EngagePerspectivesClimate negotiations must refocus to build trust and solutions
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Climate negotiations must refocus to build trust and solutions

As a Finance and Business, Energy, Environment, and Sustainability student at the Wharton School, my primary focus of interest is on the intersection of business, the environment, and sustainability. I work with Penn Professor Psarras on geothermal energy research and am an SNF Paideia Fellow. This summer, I was honored to have the opportunity to participate in conversations with climate experts and policymakers in the field and learn about the latest climate policies globally at the SB58 conference in Bonn, Germany.

A group of people sitting in a large room listening to a presentation.

The conference, hosted by the UN Framework Convention on Climate Change (UNFCCC) was focused on negotiations and technical dialogue preparing for COP28 (the United Nations Climate Change Conference or Conference of the Parties) in Dubai later this year. I had the opportunity to attend the conference in Germany with the support of the SNF Paideia Program.

One of the central issues discussed at the conference was the Global Stocktake report, the first assessment to measure the impact of the Paris Agreement. Another central issue was funding mitigation efforts, which wealthier countries were particularly interested in, versus also funding adaptation and loss and damage efforts, which low- and middle- income countries (LMICs) were more focused on. This discussion included the failed goal of a $100B fund from developed countries for climate finance in developing countries. This clash led to slow progress on forming the agenda for COP28, one of the main objectives of the SB58 conference. This discussion centers around who is responsible for climate change. LMICs, who are much less responsible for the impacts of climate change than high-income countries (HICs), are angry at the disproportionate impacts of climate change on their countries.

Under Mexico’s current presidency, we have seen the tremendous destruction of biodiversity in the name of tourism projects. A main focus on my geothermal research is to apply the technologies in developing countries. By attending the conference, I hoped to become better informed about the latest advances in both technology and policies in these areas at the conference. Though these conversations were present in smaller discussion rooms, the main discussion rooms disregarded most concrete solutions.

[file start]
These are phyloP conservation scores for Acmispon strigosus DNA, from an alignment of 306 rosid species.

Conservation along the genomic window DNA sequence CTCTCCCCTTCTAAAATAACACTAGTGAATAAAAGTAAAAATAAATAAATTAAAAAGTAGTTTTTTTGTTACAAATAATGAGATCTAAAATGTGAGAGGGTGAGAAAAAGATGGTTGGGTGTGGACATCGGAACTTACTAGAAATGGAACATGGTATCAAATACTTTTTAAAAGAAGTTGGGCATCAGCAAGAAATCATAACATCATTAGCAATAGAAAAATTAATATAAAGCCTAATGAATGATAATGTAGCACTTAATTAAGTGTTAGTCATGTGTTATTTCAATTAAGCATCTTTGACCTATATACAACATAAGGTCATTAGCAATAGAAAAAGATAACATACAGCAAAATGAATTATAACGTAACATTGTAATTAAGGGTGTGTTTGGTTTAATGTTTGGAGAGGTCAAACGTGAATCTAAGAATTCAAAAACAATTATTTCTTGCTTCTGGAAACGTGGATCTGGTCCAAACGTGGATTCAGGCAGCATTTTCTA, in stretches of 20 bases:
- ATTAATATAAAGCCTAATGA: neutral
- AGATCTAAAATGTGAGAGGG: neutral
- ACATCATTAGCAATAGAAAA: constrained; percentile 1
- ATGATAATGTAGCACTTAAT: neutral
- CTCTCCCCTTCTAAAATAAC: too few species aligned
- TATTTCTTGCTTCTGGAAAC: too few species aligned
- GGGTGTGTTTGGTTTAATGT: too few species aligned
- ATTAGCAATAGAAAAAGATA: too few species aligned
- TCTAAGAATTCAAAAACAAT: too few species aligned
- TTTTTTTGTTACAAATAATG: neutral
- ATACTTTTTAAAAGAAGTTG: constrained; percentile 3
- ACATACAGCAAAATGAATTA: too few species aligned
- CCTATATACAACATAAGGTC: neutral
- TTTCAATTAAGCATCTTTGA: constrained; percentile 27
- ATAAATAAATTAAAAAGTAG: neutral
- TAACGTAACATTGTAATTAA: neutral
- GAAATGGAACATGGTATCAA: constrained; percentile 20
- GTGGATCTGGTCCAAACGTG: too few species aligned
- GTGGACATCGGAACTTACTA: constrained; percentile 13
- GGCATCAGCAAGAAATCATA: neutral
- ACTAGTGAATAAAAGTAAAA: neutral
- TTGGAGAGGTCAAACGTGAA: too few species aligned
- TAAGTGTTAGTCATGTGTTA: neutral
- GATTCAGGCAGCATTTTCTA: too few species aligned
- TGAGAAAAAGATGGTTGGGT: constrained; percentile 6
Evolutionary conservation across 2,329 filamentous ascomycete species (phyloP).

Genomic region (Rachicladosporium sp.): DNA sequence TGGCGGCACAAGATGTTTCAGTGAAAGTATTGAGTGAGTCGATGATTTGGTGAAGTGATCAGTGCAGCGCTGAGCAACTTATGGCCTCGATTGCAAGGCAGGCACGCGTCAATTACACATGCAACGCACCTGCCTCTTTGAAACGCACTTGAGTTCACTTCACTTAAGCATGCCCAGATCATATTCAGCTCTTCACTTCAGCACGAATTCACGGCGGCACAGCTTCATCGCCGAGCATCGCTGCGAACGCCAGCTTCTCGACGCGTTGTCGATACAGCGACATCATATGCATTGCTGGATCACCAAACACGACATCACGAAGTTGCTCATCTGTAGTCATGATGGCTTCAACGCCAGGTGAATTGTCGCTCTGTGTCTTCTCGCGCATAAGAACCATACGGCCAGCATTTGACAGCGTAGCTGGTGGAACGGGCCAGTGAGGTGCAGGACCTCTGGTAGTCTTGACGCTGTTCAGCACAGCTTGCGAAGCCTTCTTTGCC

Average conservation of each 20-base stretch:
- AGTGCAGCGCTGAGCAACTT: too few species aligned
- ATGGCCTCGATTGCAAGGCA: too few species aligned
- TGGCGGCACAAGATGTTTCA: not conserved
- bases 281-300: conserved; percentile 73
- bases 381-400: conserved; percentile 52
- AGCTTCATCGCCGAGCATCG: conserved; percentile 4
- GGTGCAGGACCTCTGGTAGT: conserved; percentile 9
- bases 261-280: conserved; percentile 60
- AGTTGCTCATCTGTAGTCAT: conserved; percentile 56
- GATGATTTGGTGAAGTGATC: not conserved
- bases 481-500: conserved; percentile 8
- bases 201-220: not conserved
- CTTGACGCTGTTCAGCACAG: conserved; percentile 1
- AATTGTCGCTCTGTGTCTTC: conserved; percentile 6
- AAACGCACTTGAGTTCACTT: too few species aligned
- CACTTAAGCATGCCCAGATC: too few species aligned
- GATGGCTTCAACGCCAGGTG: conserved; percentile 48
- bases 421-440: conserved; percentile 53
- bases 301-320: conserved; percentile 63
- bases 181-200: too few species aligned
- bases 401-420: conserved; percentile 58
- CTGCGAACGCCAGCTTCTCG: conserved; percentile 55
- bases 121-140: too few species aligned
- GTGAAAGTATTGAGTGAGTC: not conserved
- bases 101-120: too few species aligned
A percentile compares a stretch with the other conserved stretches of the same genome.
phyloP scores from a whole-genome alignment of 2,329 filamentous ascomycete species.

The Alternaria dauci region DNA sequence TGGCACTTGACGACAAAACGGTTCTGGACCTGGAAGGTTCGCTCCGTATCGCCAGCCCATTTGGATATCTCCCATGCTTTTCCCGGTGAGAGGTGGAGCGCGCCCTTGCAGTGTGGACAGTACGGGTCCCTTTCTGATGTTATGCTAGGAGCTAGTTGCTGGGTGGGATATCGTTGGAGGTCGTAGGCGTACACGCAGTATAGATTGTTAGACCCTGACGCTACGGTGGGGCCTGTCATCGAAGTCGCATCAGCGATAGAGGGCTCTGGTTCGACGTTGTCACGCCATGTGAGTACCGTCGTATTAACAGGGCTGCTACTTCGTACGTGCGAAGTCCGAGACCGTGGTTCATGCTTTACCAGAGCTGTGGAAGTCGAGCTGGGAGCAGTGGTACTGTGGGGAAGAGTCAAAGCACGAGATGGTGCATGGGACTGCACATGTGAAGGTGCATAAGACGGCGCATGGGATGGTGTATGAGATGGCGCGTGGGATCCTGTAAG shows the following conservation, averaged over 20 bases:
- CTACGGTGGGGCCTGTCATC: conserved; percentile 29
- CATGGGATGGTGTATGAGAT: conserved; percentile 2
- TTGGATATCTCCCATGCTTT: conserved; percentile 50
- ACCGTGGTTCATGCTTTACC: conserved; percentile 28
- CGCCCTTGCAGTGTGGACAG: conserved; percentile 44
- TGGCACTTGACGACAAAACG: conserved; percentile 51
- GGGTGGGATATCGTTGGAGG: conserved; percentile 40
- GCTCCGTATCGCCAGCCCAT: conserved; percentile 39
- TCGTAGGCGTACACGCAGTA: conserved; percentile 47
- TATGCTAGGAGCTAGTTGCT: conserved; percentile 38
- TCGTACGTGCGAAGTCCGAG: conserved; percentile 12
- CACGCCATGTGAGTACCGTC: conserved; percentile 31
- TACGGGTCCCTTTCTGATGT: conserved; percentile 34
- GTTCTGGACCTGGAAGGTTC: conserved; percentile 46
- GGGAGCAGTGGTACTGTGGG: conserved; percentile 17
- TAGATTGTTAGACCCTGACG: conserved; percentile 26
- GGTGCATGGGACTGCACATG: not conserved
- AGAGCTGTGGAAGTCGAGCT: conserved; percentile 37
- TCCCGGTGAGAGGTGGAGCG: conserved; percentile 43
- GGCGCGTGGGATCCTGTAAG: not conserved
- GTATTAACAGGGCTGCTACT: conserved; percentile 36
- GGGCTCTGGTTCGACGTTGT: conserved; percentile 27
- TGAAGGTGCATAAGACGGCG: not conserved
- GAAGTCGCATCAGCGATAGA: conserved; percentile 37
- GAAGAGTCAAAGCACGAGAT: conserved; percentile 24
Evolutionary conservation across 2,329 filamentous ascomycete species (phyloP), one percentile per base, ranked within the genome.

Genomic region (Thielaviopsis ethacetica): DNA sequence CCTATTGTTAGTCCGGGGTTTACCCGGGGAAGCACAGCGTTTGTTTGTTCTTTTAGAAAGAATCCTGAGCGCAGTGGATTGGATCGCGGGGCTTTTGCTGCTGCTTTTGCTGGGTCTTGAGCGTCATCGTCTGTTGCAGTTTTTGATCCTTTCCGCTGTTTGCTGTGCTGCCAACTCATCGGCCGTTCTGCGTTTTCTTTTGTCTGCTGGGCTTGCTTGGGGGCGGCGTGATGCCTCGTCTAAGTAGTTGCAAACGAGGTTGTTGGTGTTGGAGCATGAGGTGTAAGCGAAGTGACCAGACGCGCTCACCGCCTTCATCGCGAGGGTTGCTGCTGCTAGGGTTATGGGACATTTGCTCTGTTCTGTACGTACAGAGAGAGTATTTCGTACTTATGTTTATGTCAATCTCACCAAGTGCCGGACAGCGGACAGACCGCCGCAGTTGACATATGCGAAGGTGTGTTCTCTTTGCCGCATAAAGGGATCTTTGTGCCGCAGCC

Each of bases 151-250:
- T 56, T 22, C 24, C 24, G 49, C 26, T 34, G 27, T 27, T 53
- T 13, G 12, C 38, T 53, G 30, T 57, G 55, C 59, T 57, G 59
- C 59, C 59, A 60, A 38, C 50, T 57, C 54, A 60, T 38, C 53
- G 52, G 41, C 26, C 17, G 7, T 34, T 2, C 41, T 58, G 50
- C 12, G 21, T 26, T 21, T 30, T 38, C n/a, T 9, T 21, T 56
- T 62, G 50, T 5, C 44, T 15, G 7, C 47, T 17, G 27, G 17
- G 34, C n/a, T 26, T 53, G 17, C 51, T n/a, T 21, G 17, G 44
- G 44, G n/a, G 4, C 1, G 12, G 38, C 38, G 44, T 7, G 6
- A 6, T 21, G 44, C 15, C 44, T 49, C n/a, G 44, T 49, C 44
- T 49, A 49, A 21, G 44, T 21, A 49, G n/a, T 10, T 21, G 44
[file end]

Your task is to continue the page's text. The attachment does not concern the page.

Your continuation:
For example, in dialogue about the net zero by 2050 goal, developing countries raised the point that developed countries need more ambitious goals than net zero by 2050. Since it has taken 70 years for
developed countries to peak in their emissions, the developing countries would take longer to reach net zero than the developed countries. Therefore, developed countries need a more ambitious net zero target date than the global average to give developing countries more leeway. Logic and understanding of responsibility in the goals and agendas is central to productive discussion. Rather than a focus on viable and urgent solutions through a framework that allows countries present to collectively work, the fragmented discussions and ambitions of the countries led to stagnant and unproductive discussions. Within loss and damage conversations, the process of loss and damage funding and implementation came into question. While the current model is based on pre-arranged trigger-based funding modalities, a method based on flexible delivery channels would be more efficient and effective.


Alongside the larger events, there were many side events, which focused on topics from ocean biodiversity to food systems. Focus points on areas other than energy, such as food and agriculture, health, and biodiversity, are vital. However, many parties dismissed solutions in these areas as not sufficiently impactful to merit discussion even though it is precisely these topics that lead to concrete solutions.

The YOUNGO, the official children and youth constituency of the UNFCCC, parties and observers also worked on building actions to give the discussion more urgency and productivity on specific issues. Especially with this group and other parties, I am hopeful that discussions like this can spur productive change. It will take constantly being part of these discussions and adding the needed urgency and focus on solutions to make the change needed a reality.

Large group of people sitting in a room with computers looking at a large screen.

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